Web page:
Emerging markets are generally more sensitive to economic and political conditions than developed markets. Other factors include greater 'Liquidity Risk', restrictions on investment or transfer of assets and failed/delayed delivery of securities or payments to the Fund.

The value of equities and equity-related securities can be affected by daily stock market movements. Other influential factors include political, economic news, company earnings and significant corporate events.

The value of equities and equity-related securities can be affected by daily stock market movements, political factors, economic news, company earnings and significant corporate events.

The benchmark index’s ESG rating assessment of an issuer’s performance is intended to be relative to the standards of the issuer’s industry peers. Investors should therefore make a personal ethical assessment of the benchmark index’s ESG screening prior to investing in the Fund. Such ESG screening may adversely affect the value of the Fund’s investments compared to a fund without such screening.

Factor Focus Risk: Indices with a factor focus are less diversified than their parent index because they have predominant exposure to a single factor rather than the multiple factor exposure of most indices. Therefore they will be more exposed to factor related market movements. Investors should consider this fund as part of a broader investment strategy.

Indices with a factor focus are less diversified than their parent index meaning they are more sensitive to factor related market movements. Investors should consider this fund as part of a broader investment strategy

Index Methodology Risk: Although the Benchmark Index was created to select securities within the Parent Index for their recent price increases on the assumption that such increases will continue, there is no guarantee this objective will be achieved.

Index Methodology Risk: Although the Index was created to select securities within the Parent Index which have a relatively higher exposure to four investment style factors, there is no guarantee this objective will be achieved.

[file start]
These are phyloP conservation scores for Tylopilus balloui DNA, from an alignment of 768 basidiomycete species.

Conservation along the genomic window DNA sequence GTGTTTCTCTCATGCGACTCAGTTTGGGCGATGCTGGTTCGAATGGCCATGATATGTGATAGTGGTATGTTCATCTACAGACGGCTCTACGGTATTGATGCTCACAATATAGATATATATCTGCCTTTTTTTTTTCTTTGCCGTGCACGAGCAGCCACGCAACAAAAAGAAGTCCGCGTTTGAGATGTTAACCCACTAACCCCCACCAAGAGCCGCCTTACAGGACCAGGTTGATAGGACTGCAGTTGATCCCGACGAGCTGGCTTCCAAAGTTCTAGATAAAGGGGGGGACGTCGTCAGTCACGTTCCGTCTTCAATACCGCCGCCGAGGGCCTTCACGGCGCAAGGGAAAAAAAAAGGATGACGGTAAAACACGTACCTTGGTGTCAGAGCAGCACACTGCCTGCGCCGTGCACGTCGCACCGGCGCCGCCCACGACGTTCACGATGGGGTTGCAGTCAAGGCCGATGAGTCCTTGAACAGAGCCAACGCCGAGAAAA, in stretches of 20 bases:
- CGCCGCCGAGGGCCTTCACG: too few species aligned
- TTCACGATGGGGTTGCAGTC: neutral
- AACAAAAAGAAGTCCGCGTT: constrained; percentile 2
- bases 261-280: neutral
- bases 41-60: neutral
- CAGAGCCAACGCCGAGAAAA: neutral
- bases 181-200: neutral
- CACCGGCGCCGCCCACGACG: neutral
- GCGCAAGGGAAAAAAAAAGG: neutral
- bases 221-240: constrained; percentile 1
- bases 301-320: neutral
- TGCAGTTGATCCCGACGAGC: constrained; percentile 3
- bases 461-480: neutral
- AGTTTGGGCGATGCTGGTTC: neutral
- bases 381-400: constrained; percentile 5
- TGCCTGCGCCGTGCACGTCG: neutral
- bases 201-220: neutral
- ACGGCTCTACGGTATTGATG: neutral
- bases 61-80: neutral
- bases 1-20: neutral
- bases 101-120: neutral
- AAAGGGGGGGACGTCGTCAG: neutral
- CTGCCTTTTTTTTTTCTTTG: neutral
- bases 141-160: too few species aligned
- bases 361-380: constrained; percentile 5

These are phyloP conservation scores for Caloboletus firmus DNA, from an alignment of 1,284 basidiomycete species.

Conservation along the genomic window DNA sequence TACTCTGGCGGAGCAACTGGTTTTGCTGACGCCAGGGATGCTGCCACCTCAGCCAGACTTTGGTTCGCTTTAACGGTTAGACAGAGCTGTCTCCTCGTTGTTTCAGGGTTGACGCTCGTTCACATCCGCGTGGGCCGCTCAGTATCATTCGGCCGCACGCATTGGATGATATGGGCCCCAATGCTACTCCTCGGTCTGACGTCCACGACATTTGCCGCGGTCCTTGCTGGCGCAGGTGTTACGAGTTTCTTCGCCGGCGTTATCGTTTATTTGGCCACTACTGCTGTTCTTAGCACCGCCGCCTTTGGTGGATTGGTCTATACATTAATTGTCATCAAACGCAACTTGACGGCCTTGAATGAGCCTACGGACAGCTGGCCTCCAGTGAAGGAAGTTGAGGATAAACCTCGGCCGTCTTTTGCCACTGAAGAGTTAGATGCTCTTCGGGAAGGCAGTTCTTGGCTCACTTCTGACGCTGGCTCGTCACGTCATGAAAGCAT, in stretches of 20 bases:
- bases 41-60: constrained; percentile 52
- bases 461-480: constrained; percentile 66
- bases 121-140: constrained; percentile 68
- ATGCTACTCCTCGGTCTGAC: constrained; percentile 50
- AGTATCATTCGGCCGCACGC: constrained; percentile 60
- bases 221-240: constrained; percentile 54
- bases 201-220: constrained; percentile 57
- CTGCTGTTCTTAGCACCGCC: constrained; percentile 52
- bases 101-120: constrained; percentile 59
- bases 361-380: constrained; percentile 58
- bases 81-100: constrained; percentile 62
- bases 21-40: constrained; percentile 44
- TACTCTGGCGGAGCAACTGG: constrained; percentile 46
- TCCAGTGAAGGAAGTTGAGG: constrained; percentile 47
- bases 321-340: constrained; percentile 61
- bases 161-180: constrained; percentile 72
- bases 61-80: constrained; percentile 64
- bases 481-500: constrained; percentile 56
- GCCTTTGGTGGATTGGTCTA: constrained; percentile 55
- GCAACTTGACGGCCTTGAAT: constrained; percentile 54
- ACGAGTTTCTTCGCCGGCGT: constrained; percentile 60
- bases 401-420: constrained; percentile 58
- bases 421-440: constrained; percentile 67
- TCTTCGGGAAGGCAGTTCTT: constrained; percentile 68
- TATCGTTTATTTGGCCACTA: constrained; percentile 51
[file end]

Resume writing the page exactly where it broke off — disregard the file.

Index Methodology Risk: Although the Benchmark Index aims to seek exposure to securities with high quality characteristics from within the Parent Index, there is no guarantee that this objective will be achieved.

Although the Benchmark Index aims to seek exposure to good value securities from within the Parent Index, there is no guarantee that this objective will be achieved.

Index Methodology Risk: Although the Benchmark Index aims to seek exposure to securities with low volatility characteristics from within the Parent Index, there is no guarantee that this objective will be achieved.

Liquidity Risk: Lower liquidity means there are insufficient buyers or sellers to allow the Fund to sell or buy investments readily.

Multi-Factor Focus Risk: Indices with a multi-factor focus are less diversified than their parent index because they focus on four investment style factors rather than a broader market exposure. Therefore they will be more exposed to factor related market movements. Investors should consider this Fund as part of a broader investment strategy.

Private equity securities can be affected by daily stock market movements, political and economic news, company earnings and significant corporate events. Private equity companies may involve additional risks including higher levels of borrowing, unclear distribution of risk and losses within the private equity structure and constraints on buying and selling underlying investments quickly.

Shares in smaller companies typically trade in less volume and experience greater price variations than larger companies.

Volatility risk: The Fund tracks an index comprising securities with lower volatility historically. “Minimum volatility” in the Fund’s name refers to its underlying index exposure and not to its trading price. There is no guarantee that the trading price of its shares on exchanges will have low volatility

There is no guarantee that the Benchmark Index aim to provide exposure to securities with low volatility characteristics from within the Parent will be met. “Minimum volatility” in the Fund’s name refers to its underlying index exposure and not to its trading price, which may ex

There can be no assurance that performance will be enhanced or risk will be reduced for funds that seek to provide exposure to certain quantitative investment characteristics ("factors"). Exposure to such investment factors may detract from performance in some market environments, perhaps for extended periods. In such circumstances, a funds may seek to maintain exposure to the targeted investment factors and not adjust to target different factors, which could result in losses.